blurred lines1Well, you’re not alone! On November 11th, we attended Parliament to mark the launch of Rewind&Reframe: a new online ‘safe space’ to speak out about sexism and racism in music videos.


1. Got something to say?
Then say it! Submit a blog for review by the Rewind&Reframe team to sarah.green@evaw.org.uk

2. Sign the petition calling on the UK government to place age restrictions on music videos HERE!  

3. Complain to Artists and Record Labels
It’s now easier than ever to contact the artist directly: are they on Twitter? If not, do they have an official website? These usually have a contacts page, and will often include details of the record company too. Tell them how the videos make you feel, and let them know that you’d be more likely to buy their music in future if they change the way they portray women, and minority ethnic peoples.

4. Get in touch with websites/apps (e.g. YouTube/iTunes)
Where did you see the video? In the same way that you can complain to the artists/record companies, you could contact the website or app that hosted it. They will have policies against harmful content; for example, YouTube have a policy against hate speech, including on the basis of race and gender, here, and a policy on nudity and sexual content here.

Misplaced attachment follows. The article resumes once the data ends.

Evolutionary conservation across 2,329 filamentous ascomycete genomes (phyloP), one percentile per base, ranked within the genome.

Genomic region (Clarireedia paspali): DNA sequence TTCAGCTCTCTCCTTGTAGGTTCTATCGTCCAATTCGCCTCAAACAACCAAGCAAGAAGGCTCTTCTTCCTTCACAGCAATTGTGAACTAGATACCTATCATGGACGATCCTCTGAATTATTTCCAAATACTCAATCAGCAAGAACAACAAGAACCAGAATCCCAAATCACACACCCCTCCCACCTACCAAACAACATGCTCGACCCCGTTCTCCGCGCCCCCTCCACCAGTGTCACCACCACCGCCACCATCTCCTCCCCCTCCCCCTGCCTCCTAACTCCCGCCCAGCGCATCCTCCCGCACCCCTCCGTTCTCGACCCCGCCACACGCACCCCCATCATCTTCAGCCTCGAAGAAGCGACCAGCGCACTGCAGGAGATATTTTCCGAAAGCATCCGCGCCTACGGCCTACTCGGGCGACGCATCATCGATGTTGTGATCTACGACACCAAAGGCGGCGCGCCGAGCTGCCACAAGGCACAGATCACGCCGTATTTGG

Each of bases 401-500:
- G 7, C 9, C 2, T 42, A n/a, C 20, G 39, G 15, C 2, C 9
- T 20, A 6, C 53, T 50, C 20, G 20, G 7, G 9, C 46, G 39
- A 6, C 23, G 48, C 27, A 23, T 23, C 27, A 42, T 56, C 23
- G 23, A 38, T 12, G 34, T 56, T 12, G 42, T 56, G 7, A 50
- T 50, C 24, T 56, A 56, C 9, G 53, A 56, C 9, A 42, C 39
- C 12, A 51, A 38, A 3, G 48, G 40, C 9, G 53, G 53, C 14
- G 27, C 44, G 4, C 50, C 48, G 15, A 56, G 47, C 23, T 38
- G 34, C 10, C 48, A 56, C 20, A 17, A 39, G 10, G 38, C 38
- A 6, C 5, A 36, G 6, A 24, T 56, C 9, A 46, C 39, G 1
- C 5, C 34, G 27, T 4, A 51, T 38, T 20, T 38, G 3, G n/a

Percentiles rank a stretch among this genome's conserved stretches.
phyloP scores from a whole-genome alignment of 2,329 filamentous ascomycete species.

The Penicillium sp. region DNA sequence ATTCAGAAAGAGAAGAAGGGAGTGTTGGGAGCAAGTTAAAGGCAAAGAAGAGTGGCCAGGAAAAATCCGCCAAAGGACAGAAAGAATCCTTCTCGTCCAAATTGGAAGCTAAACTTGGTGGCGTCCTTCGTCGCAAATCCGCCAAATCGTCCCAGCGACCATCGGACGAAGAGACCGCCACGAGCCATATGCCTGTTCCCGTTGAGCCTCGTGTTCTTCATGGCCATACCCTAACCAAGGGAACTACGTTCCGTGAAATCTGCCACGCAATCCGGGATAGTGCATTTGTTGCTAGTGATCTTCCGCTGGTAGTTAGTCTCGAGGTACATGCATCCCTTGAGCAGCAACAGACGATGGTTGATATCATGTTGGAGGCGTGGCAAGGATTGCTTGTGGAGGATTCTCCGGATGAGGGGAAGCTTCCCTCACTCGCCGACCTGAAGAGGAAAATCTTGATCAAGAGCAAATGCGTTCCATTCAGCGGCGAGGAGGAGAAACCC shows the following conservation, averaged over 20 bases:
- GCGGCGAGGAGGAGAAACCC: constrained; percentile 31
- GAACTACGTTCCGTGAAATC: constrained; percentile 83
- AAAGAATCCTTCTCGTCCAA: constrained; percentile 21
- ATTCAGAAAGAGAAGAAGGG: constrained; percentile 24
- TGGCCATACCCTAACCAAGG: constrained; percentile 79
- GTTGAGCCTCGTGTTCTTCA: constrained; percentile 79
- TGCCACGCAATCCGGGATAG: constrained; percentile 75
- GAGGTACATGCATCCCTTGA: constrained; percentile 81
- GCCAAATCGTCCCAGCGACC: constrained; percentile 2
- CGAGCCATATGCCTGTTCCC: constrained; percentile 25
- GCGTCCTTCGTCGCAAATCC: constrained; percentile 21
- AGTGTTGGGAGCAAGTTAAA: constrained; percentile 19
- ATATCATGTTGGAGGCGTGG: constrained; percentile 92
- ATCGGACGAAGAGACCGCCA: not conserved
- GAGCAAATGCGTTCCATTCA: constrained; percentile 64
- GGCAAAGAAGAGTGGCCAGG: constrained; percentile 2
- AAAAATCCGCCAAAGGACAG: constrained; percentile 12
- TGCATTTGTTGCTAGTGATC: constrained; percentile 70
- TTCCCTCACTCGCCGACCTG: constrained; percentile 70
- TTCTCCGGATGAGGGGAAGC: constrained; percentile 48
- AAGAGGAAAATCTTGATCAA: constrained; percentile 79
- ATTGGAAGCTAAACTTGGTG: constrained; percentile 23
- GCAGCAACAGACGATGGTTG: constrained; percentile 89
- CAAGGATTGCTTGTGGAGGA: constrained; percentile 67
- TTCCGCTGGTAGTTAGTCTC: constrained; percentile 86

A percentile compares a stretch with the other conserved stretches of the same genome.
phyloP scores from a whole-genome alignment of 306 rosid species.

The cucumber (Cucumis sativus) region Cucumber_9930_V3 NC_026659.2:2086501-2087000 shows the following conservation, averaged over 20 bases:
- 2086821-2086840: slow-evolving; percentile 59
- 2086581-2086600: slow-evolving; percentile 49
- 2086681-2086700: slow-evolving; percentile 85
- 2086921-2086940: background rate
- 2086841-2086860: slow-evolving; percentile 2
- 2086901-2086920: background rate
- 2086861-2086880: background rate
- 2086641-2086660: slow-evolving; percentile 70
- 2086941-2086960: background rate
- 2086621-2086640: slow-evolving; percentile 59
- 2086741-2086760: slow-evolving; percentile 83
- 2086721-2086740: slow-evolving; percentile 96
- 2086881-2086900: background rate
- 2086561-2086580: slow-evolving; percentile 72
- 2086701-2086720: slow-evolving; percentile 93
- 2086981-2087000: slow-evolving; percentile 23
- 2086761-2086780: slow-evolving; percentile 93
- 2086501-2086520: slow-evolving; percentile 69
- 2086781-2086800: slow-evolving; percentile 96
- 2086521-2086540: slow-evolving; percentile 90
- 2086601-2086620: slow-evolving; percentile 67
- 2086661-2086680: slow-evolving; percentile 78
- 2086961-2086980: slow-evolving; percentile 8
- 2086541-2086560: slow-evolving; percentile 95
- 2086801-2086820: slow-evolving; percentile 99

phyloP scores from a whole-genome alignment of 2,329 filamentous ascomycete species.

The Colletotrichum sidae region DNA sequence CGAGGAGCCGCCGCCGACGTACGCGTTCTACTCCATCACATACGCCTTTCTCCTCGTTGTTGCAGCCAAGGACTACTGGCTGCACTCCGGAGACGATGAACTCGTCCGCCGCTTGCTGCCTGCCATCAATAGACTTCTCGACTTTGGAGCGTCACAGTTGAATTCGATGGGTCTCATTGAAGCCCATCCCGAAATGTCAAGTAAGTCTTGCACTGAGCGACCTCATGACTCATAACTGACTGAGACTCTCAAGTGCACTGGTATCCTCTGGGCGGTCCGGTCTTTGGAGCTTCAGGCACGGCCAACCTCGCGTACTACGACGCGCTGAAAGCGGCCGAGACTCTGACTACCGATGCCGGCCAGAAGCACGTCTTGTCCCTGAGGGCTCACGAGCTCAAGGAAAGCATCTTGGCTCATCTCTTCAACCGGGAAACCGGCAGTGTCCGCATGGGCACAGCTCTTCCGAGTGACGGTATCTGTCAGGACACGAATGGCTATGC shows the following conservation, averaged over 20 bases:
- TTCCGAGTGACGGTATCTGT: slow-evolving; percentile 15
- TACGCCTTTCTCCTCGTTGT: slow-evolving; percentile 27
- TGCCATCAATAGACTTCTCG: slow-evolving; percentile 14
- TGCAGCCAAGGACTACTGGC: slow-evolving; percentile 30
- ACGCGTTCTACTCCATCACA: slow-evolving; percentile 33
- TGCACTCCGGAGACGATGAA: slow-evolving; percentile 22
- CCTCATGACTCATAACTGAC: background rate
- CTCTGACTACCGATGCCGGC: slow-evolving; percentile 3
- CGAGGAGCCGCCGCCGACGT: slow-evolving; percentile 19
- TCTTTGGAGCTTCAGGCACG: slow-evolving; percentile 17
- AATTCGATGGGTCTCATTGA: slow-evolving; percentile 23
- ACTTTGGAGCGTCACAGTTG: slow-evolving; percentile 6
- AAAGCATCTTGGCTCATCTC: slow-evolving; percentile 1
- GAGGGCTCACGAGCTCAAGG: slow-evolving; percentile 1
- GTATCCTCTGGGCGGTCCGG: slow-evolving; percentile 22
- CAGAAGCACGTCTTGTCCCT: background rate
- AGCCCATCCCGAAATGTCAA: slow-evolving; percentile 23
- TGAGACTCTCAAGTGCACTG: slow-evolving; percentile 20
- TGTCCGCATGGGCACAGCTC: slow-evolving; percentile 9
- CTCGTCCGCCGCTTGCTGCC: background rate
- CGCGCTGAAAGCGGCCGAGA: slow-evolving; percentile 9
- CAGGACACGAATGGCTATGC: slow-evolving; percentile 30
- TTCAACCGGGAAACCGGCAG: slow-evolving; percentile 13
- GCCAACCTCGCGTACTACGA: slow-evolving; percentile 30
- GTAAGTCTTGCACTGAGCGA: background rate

5. Contact your MP
It’s the job of MPs to make laws that work (even if you don’t vote for them) and that includes the laws on how the media treat people. Find out who your MP is, and how to contact them, here. Click on their name for the email address. Again, many of them can also be found on social media.

6.  Contact the Standards Authorities
There are rules governing the broadcast of music videos, and it’s up to regulators to decide whether the rules have been obeyed or not: OFCOM and the Advertising Standards Authority.

OFCOM covers videos broadcast on TV, e.g. on a dedicated music channel like MTV or as part of a normal programme on any other channel. They take action against the channel if it breaches their Broadcasting Code. You can read the current Code here and fill in an online complaint here.

The ASA covers videos shown as adverts, e.g. adverts for the artist’s single or album. They take action against the advertiser if it breaches their Broadcast Advertising Code. You can read the current Code here and fill in an online complaint here.

For more information, see Rewind&Reframe